Mile 1782 to 1806
I wake in the night to the sounds of a deer breaking branches on his way to the spring. There is splashing and frantic panting. It seems he has fallen in and is struggling to get out. Oh deer.
When I reawaken at my normal time I notice condensation in and on my tent and sleeping bag. We will need to find some drying time later, but not now. It is time to get going.
On a Fitpacking trip in Shenandoah a client described a rough portion of the trail as truck loads of loose bricks dumped on the ground and tilted at an incline. That pretty much describes huge sections of today’s trail. The good news is that the rocks are above treeline and the vistas quite spectacular. The bad news is we are being eaten alive by mosquitoes. We are hiking with netting over our heads.
As we crest the summit by Devil’s Peak, a local tells us the mosquitoes are much better on this side. He credits a bunch of frogs for the miracle. I tell him if I didn’t smell so bad, I would hug him. Sure enough, on this side there are few mosquitoes. As we approach each little creek, there are thousands of tiny frogs everywhere. Our first reaction is to catch some and take them with us. They can ride on our shoulders, head, or where ever they want, as long as they eat the attacking mozzies.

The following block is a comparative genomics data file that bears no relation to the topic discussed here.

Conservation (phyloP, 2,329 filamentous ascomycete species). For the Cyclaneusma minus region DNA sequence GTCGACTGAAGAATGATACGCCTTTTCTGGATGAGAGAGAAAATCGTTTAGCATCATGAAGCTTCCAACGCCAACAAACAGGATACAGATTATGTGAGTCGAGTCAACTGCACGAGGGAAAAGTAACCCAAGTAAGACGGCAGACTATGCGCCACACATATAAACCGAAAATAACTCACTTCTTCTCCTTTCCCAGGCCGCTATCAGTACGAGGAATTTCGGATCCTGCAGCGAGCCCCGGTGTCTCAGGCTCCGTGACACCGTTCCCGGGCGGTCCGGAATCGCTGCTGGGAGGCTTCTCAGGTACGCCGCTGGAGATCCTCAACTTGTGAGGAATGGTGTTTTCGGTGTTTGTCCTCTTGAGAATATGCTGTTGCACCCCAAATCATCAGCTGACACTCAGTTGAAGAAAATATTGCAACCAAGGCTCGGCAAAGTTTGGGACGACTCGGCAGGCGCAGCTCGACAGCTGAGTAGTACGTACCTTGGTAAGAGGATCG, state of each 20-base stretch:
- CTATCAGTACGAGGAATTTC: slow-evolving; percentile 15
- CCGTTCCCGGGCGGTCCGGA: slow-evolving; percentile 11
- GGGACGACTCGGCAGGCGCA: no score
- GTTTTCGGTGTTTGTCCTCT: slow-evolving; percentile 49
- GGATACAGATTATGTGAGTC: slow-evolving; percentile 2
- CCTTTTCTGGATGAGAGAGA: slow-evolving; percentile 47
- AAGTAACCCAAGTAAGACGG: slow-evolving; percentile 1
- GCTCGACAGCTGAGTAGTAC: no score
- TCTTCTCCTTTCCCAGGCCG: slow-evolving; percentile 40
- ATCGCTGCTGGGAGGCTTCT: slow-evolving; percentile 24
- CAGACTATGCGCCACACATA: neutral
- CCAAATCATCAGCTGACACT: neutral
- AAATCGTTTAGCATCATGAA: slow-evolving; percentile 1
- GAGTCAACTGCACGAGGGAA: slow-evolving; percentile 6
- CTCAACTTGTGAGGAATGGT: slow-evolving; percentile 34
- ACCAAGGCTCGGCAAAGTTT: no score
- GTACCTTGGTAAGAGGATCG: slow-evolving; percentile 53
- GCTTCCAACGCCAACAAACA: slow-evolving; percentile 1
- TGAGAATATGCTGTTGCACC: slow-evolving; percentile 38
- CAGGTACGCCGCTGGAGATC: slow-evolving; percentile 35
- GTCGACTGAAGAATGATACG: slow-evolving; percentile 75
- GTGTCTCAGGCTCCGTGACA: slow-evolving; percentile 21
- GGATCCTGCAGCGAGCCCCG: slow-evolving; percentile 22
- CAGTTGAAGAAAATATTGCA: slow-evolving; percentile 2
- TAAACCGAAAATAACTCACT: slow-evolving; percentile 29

I have wondered what a plague of frogs is really like. I mean frogs, really? They are so cute and harmless, what is the problem? Today we figured it out. The frogs do not harm directly. They let you maim and kill yourself by twisting, turning and contorting so as not to step on the little devils. And Devils they are, jumping onto and into everything we put on the ground. There really can be too much of a good thing.
We stop at a small campsight and cook dinner. It gives us a break and the energy to push on. In 3.5 more miles we stop for the day. Our 24 miler is a new record for Kevin. This camp is covered with super light lava rocks, the kind that float if you put them in water. It feels like we are on some fake movie set and it is impossible to use these large rocks to keep your tarp from flying away or to pound in stakes.
A huge tree nearby is making the same sound our neighbor’s pine tree made right before it came crashing down through a fence and into the street. There are so many downed trees all around, we are pretty sure we know what this one is planning. We un-stake and move Kevin’s tent to what we assume is a safer location.
As I set up I realize I did not stop to dry out my tent and sleeping bag. What an idiot. I sleep in the damp as punishment.